An air quality assessment in the industrialised western Bushveld Igneous Complex, South Africa

South African Journal of Science


 
 
Field Value
 
Title An air quality assessment in the industrialised western Bushveld Igneous Complex, South Africa
 
Creator Venter, Andrew D. Vakkar, Ville Beukes, Johan P. van Zyl, Pieter G. Laakso, Heikki Mabaso, Desmond Tiitta, Petri Josipovic, Miroslav Kulmala, Markku Pienaar, Jacobus J. Laakso, Lauri
 
Subject Atmospheric Science; Air Quality Bushveld Igneous Complex; air quality; sulphur dioxide; nitrogen dioxide; black carbon
Description South Africa has the largest industrialised economy in Africa, with significant mining and metallurgical activities. A large fraction of the South African mineral assets is concentrated in the Bushveld Igneous Complex (BIC), with the western limb being the most exploited. Because the majority of the world’s platinum is produced in the BIC, this area is also of international interest. There are some indications that the western BIC should be considered an air pollution hotspot; however, inadequate data exist to substantiate these claims scientifically. To partially address this knowledge gap, a comprehensive air quality monitoring station was operated for more than 2 years in this area. Meteorological parameters, trace gas concentrations and total mass concentration of particulate matter up to 10 µm in size (PM10) were measured. Compared with South African and European ambient air quality standards, SO2, NO2 and CO concentrations were generally acceptable. The major sources of SO2 were identified as high-stack industry emissions, while household combustion from semi-formal and informal settlements was identified as the predominant source of NO2 and CO. In contrast, O3 exceeded the 8-h moving average more than 322 times per year. The main contributing factor was identified to be the influx of regional air masses, with high O3 precursor concentrations. PM10 exceeded the current South African 24-h standard 6.6 times per year, the future (2015) standard 42.3 times per year and the European standard more than 120 times per year. The main source of PM10 was identified as household combustion from semi-formal and informal settlements. The findings clearly indicate that atmospheric O3 and PM10 levels in the western BIC need to be addressed to avoid negative environmental and human health impacts.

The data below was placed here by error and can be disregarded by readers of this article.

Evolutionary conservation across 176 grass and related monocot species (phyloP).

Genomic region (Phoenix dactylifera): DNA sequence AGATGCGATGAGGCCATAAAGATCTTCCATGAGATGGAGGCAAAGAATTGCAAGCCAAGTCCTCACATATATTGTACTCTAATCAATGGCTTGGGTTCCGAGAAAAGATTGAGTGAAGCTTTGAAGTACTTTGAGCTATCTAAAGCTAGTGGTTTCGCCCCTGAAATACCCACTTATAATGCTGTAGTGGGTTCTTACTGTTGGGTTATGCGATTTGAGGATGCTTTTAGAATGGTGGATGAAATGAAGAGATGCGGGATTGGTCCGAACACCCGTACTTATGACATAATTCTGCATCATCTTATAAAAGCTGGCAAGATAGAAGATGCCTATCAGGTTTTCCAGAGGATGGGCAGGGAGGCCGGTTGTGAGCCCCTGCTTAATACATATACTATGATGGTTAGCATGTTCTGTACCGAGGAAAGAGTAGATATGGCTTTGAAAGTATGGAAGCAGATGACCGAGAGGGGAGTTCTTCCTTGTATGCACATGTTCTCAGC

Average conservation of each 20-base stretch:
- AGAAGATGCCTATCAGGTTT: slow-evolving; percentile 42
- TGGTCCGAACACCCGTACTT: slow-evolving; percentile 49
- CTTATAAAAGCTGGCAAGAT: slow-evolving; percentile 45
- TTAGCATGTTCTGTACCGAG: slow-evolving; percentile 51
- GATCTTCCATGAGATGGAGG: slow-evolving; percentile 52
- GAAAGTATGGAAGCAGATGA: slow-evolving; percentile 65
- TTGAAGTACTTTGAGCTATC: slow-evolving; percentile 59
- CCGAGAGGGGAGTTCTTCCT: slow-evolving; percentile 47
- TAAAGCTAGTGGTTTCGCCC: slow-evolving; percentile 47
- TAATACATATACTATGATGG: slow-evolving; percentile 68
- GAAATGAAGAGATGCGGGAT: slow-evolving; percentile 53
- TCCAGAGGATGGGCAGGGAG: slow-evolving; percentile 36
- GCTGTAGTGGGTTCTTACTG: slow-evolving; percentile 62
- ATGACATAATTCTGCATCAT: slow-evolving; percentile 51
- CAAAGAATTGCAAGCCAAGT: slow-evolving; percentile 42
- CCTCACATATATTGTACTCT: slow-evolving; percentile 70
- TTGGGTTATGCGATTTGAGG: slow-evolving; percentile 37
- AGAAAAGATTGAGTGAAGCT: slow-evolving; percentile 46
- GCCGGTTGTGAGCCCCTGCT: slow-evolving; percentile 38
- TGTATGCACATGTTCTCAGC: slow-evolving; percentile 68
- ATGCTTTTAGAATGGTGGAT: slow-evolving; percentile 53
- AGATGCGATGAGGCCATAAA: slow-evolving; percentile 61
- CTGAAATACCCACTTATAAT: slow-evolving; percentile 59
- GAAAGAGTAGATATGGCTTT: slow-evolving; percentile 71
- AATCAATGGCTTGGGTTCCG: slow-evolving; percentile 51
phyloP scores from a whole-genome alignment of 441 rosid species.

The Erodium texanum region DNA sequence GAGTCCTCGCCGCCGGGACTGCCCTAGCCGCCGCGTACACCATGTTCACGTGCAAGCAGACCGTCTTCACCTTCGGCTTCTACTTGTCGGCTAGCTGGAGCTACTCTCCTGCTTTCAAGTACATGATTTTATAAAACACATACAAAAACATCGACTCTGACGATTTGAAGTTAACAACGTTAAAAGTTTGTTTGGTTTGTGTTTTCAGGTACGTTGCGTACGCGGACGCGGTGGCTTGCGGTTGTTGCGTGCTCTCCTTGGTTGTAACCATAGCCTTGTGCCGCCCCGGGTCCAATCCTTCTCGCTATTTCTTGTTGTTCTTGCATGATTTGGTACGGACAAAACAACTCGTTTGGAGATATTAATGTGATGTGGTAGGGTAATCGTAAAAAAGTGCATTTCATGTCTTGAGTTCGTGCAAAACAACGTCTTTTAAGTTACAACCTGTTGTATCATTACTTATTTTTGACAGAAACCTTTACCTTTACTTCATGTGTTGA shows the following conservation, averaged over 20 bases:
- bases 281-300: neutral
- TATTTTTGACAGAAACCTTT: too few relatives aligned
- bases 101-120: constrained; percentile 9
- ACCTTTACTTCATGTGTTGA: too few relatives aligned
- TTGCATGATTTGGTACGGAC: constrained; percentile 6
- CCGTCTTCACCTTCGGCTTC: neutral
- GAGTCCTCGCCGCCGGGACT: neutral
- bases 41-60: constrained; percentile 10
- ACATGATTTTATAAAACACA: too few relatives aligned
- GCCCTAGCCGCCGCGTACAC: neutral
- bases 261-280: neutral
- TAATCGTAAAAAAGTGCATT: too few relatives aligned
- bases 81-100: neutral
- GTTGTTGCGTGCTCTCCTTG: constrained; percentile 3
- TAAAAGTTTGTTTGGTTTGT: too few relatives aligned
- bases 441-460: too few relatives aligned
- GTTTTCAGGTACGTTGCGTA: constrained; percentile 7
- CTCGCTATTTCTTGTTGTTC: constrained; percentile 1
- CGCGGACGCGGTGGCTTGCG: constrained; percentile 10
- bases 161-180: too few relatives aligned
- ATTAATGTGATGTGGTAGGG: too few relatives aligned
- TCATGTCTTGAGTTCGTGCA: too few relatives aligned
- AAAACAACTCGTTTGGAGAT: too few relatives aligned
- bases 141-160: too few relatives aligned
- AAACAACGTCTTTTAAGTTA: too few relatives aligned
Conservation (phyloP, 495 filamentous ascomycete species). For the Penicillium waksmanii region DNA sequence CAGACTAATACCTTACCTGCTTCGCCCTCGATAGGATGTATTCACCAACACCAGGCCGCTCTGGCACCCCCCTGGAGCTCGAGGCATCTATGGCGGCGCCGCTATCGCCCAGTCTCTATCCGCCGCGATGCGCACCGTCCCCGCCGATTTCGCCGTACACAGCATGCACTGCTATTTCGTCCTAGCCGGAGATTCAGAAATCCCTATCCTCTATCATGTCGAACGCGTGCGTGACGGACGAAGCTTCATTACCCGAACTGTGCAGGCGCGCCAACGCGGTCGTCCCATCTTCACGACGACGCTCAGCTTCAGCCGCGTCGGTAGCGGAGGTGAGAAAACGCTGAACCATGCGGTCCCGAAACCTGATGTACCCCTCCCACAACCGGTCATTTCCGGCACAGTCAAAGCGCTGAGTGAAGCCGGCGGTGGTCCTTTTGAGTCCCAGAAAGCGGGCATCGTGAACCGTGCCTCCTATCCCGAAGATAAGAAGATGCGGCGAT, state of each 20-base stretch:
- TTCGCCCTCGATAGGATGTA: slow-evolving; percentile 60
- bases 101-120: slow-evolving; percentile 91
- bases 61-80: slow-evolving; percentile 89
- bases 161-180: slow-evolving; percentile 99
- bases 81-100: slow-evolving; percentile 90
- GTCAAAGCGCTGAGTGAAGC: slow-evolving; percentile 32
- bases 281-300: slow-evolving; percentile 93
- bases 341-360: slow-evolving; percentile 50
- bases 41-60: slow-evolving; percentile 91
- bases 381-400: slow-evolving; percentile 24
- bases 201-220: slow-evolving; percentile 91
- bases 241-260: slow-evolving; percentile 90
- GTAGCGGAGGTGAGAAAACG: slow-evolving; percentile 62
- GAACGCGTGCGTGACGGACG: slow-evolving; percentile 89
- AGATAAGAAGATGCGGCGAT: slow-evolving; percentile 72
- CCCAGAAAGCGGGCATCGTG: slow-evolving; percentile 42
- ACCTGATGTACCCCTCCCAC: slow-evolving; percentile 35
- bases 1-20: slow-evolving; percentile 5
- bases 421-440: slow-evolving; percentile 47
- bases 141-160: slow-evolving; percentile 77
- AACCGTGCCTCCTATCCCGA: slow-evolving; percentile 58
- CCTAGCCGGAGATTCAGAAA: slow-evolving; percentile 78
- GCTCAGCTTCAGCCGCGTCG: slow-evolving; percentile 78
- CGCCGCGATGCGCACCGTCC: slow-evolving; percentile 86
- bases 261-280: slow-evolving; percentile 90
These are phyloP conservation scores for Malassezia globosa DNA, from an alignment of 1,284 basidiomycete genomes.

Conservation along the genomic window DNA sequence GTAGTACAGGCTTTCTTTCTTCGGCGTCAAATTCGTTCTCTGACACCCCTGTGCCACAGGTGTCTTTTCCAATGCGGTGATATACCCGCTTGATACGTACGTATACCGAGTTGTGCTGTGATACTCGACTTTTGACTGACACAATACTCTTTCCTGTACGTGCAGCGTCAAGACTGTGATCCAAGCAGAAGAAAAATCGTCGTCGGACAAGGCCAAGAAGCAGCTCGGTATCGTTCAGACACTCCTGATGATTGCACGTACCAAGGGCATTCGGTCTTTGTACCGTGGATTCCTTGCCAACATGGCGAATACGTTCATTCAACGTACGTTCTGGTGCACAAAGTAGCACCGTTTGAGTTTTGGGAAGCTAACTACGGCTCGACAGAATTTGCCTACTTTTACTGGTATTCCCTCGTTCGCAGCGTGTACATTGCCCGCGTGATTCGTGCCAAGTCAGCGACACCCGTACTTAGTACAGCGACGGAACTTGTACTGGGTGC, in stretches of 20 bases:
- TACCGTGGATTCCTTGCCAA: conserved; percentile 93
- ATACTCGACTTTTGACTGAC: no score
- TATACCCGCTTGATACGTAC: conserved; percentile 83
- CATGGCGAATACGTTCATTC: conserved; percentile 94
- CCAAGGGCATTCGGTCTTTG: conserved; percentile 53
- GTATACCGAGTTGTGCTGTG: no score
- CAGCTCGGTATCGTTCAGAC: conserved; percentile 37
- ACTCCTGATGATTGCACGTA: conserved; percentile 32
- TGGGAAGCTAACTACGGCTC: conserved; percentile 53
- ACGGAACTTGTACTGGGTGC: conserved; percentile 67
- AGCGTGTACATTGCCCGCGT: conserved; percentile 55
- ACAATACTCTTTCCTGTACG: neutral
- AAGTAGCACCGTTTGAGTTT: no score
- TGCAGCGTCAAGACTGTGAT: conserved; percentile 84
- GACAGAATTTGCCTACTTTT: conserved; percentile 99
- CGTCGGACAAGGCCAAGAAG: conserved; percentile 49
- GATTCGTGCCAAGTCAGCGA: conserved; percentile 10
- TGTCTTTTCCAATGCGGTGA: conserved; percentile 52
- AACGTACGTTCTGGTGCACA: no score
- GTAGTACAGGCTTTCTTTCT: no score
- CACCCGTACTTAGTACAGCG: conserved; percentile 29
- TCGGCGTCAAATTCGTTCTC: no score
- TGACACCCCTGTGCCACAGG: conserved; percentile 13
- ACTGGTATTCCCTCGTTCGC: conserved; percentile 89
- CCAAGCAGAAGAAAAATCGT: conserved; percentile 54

Publisher AOSIS
 
Contributor North-West University (South Africa), University of Helsinki (Finland)
Date 2012-09-14
 
Type info:eu-repo/semantics/article info:eu-repo/semantics/publishedVersion — Experimental
Format application/pdf text/html application/octet-stream text/xml
Identifier 10.4102/sajs.v108i9/10.1059
 
Source South African Journal of Science; Vol 108, No 9/10 (2012); 10 Pages 1996-7489 0038-2353
 
Language eng
 
Relation https://journals.sajs.aosis.co.za/index.php/sajs/article/view/1059/1395 https://journals.sajs.aosis.co.za/index.php/sajs/article/view/1059/1399 https://journals.sajs.aosis.co.za/index.php/sajs/article/view/1059/1403 https://journals.sajs.aosis.co.za/index.php/sajs/article/view/1059/1410
 
Coverage Western Bushveld Igneous Complex; Troposphere — —
Rights Copyright (c) 2012 Andrew D. Venter, Ville Vakkar, Johan P. Beukes, Pieter G. van Zyl, Heikki Laakso, Desmond Mabaso, Petri Tiitta, Miroslav Josipovic, Markku Kulmala, Jacobus J. Pienaar, Lauri Laakso https://creativecommons.org/licenses/by/4.0